Terdén won’t say anything about the result of the investigation before the report has been completed. So far, the agency hasn’t filed a report to the police with regards to Grennaskolan.

The three Swedish boarding schools get their permits from the government and are separate from other independent schools in Sweden.

That means that the agency doesn’t have the right to revoke their permit, which it could in the case of other independent schools in the country.

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Half of Viking city of Sigtuna were immigrants: study

No fewer than half the population of the Viking town of Sigtuna were immigrants, a new genetic analysis of human remains from the 10th to the 12th century has discovered.

Half of Viking city of Sigtuna were immigrants: study
An 11th century skeleton found in Sigtuna. Photo: Stockholm University
While rough half of the 38 people whose bones and teeth were genetically tested grew up in or around the nearby Lake Mälaren area, the other half came from as far away as Ukraine, Lithuania, northern Germany, the British Isles, and parts of central Europe, as well as from southern Sweden, Norway and Denmark. 
“It was a sort of Viking Age Scandinavian Shanghai or London,” Anders Götherström, Professor of Molecular Archeology at Stockholm University, told the TT newswire. “Anyone who wanted to do something, to work their way up in the church or in politics were first forced to come to Sigtuna.” 
Now a picturesque lakeside town with a well-known private boarding school, Sigtuna was one of Sweden’s first cities, founded in 980AD by the country’s first Christian king Olof Skötkonung. 
It soon grew into a major settlement of around 10,000 people, roughly the same population as Anglo-Saxon London. 
The study, the largest of its kind so far carried out in Sweden, combined DNA analysis and strontium analysis of teeth to build a detailed picture of where the people had come from.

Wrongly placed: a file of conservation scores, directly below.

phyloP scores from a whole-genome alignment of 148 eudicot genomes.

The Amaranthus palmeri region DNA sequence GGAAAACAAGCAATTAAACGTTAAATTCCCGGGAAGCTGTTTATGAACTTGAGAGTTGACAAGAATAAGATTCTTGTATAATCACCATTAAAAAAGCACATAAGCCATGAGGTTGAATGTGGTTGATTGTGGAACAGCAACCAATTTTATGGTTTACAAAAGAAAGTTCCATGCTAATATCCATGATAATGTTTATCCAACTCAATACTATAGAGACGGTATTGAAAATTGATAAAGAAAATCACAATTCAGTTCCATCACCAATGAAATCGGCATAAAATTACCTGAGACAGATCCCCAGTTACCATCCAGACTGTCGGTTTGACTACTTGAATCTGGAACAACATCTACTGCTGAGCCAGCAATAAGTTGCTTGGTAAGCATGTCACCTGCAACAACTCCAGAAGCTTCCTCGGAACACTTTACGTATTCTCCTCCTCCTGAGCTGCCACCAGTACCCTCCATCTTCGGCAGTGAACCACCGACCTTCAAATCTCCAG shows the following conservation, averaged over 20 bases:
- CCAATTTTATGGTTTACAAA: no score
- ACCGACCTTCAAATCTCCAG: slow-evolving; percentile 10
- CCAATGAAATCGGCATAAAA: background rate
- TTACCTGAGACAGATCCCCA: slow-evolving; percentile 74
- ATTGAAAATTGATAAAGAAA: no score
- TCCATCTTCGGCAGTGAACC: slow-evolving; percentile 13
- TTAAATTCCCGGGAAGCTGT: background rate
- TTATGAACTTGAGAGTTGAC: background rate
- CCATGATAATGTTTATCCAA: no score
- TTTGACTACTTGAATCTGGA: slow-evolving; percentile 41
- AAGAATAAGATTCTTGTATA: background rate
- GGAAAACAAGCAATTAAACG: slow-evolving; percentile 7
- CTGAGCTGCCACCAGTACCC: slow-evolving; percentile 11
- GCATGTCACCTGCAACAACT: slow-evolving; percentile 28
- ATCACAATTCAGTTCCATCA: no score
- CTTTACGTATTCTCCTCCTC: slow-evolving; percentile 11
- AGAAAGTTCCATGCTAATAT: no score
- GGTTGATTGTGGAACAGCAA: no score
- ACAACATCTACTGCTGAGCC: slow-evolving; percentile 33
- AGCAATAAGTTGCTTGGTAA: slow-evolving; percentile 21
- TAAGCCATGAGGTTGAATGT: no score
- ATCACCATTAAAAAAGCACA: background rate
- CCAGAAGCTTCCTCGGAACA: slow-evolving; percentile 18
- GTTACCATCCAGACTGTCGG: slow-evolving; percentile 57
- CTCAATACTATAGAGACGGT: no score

The results have been published in an article in Current Biology,  Genomic and Strontium Isotope Variation Reveal Immigration Patterns in a Viking Age Town
Maja Krzewinska, the researcher at Stockholm University who was the study's primary author, said that it showed that Vikings had not only been emigrants and invaders. 
“We're used to thinking of the Vikings as a travelling kind, and can easily picture the school books with maps and arrows pointing out from Scandinavia, as far as Turkey and America, but not so much in the other direction,” she said in a press release issued by the university. 
The project is part of the ATLAS-project which plans to use ‘deep-sequence analysis’ to shine light on the demographic history of Sweden. 
“I especially like that we find second-generation immigrants among the buried,” Götherström, one of the project’s leaders, said in the release. “That kind of migratory information has never been encountered before as far as I know.” 
The study found that approximately 70 per cent of the female population were immigrants, and about 44 per cent of the men.
Götherström told TT that the Atlas project underlined the fact that, genetically, there was no such thing as an ethnic Swede. 
“The Swede doesn't exist genetically,” he said, “We've pieced ourselves together from parts taken from the whole world, and the more we study this genetically, the more we see that people have been moving around the place the whole time.”